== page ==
On the topic of war, Speier said, “I believe we need someone representing this district who is going to go to Washington DC and be someone who votes for ending the war in Iraq now. Not in two years, not in a hundred years, but right now, and bring our men and women home immediately — in a responsible fashion, but immediately.”
She also said that she wanted to make sure that returning veterans had access to health care, which included mental health benefits.
When a student asked her to explain how troop withdrawal can be both immediate and responsible, she replied, “When you say immediate you think of plane-loads of people leaving on the same hour at the same day, and it physically can’t happen. People discuss how many weeks, how many months. I think they will come out in waves.”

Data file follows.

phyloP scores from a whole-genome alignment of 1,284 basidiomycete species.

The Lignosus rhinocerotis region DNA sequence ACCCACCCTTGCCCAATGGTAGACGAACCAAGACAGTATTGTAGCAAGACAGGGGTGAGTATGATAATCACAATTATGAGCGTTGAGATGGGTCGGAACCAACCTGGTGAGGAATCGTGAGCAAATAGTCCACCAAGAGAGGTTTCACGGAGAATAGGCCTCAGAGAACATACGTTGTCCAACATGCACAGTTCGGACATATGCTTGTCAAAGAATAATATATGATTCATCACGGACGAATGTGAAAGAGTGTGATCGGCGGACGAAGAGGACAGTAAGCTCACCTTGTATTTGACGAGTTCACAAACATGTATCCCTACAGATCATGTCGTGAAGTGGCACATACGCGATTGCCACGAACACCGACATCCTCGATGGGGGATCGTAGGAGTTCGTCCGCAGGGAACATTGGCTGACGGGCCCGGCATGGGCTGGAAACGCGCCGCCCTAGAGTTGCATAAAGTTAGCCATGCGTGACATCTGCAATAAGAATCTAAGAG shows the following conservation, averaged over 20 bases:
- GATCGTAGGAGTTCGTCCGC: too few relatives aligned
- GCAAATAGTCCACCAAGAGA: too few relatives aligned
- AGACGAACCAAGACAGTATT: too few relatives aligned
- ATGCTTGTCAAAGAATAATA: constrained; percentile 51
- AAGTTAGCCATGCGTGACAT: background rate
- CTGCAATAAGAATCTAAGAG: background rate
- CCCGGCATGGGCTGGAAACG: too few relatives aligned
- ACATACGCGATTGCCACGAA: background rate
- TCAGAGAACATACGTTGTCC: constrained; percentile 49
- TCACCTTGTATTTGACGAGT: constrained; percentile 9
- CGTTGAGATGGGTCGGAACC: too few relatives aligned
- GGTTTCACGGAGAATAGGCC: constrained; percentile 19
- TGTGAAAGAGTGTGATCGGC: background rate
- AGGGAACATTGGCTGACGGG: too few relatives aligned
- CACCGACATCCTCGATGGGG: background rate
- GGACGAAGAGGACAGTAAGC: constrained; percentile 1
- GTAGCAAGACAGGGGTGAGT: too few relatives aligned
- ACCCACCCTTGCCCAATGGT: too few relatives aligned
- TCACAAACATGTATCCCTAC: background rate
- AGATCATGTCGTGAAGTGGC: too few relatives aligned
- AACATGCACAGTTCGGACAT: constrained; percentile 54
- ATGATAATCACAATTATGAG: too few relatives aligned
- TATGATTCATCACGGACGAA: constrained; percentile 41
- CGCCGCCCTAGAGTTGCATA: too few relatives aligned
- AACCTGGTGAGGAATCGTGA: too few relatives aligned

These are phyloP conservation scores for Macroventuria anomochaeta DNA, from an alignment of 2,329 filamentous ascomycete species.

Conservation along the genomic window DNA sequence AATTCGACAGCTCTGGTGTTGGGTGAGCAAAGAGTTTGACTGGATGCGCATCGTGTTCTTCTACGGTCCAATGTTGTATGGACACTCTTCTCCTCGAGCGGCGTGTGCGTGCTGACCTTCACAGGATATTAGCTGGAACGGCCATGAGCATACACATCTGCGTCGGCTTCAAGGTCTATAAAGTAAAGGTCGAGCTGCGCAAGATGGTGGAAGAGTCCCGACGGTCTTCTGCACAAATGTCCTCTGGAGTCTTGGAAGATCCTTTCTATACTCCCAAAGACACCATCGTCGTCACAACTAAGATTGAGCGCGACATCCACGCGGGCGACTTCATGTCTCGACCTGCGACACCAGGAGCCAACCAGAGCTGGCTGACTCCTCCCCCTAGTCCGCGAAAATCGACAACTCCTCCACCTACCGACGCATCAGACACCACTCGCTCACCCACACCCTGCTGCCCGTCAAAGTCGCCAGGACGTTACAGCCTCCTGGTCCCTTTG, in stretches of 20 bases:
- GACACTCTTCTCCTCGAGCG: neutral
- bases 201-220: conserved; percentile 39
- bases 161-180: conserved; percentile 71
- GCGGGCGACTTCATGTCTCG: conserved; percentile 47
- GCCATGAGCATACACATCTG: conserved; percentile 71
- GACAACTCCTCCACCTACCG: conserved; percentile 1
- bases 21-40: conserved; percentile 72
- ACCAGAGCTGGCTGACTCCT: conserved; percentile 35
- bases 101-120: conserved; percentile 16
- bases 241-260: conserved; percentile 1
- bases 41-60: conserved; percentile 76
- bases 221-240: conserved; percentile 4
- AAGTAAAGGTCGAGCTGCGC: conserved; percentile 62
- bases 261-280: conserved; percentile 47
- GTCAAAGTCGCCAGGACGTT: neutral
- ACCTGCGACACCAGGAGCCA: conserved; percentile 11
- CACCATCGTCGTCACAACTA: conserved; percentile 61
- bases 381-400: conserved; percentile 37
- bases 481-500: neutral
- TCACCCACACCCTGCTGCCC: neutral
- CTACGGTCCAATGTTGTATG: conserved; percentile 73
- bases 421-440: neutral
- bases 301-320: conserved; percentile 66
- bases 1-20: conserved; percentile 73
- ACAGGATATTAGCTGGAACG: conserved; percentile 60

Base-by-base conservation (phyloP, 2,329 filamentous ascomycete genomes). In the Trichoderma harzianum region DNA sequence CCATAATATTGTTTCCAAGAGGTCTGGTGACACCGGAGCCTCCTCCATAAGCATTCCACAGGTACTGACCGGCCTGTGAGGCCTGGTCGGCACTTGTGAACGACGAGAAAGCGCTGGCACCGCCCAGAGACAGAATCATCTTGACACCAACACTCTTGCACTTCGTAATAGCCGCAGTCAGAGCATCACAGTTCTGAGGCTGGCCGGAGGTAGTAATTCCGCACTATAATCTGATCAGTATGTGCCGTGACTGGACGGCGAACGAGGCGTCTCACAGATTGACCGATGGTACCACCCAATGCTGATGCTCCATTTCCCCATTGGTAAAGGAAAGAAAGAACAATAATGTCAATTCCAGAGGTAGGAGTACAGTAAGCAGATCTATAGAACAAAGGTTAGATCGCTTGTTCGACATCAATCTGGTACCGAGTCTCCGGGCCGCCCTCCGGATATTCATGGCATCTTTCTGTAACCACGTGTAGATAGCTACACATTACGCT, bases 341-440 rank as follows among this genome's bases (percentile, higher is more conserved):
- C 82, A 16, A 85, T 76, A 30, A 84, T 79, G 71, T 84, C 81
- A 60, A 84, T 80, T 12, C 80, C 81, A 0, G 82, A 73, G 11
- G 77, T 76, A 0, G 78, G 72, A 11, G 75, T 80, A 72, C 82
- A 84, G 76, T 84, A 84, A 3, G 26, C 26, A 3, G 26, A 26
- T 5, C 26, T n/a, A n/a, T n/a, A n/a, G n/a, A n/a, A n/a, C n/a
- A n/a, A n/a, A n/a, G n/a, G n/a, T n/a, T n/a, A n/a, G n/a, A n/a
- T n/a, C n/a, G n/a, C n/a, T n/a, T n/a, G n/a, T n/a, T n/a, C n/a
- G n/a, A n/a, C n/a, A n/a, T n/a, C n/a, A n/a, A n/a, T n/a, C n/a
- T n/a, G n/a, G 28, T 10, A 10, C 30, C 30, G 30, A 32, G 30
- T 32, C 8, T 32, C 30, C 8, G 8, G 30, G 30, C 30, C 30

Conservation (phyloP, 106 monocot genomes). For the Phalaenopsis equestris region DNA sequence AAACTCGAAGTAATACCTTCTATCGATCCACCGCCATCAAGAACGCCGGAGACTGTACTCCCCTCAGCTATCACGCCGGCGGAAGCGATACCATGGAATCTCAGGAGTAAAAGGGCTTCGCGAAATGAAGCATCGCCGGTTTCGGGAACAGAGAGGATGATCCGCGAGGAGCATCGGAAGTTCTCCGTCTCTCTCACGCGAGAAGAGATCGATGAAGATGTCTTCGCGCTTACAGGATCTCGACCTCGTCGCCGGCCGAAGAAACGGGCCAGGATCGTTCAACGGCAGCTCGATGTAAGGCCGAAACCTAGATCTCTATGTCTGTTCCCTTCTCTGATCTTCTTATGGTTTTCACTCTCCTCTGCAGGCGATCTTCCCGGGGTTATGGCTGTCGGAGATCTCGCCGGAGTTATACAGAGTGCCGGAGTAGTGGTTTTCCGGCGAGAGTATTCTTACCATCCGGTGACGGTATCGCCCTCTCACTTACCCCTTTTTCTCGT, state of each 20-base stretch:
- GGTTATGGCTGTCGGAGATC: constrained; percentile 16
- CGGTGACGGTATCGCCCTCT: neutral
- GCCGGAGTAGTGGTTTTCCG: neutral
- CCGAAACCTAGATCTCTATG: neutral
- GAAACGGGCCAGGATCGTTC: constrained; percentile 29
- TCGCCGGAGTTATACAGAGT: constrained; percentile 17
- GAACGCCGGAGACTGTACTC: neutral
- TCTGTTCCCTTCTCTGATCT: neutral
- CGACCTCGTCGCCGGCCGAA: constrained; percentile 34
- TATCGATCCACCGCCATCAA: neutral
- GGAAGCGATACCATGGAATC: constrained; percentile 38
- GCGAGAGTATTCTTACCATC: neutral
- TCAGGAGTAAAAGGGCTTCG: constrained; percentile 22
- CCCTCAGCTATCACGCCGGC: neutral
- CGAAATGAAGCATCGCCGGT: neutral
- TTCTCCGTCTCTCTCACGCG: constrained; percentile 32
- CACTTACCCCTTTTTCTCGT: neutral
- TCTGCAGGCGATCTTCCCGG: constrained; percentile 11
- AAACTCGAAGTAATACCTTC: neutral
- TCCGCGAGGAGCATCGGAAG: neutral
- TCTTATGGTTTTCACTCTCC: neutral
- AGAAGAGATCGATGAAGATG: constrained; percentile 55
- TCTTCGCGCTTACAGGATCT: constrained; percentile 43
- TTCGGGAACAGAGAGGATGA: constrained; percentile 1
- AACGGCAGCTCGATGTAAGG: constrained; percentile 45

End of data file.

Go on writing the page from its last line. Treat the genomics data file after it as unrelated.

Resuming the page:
Speier believes it will take time and resources to exit Iraq properly.
“It’s not a simple process. I’ve been told that if you look at the equipment there right now, there’s a hundred billion dollars worth of repairs to be made to that very equipment before you can even bring it home, so that’s what I mean. I don’t think you can just abandon and leave it. There are assets that are very important.”
Another student asked her if she would give more money to the military.
Speier said, “For the men and women that are there, I want them to be safe while they’re there, but I want them to start coming home. So will I vote on all expenditures? No. Will I vote on a measured expenditure for what they are doing right now as they start to come home and a reduced amount over the next eighteen months- yes.”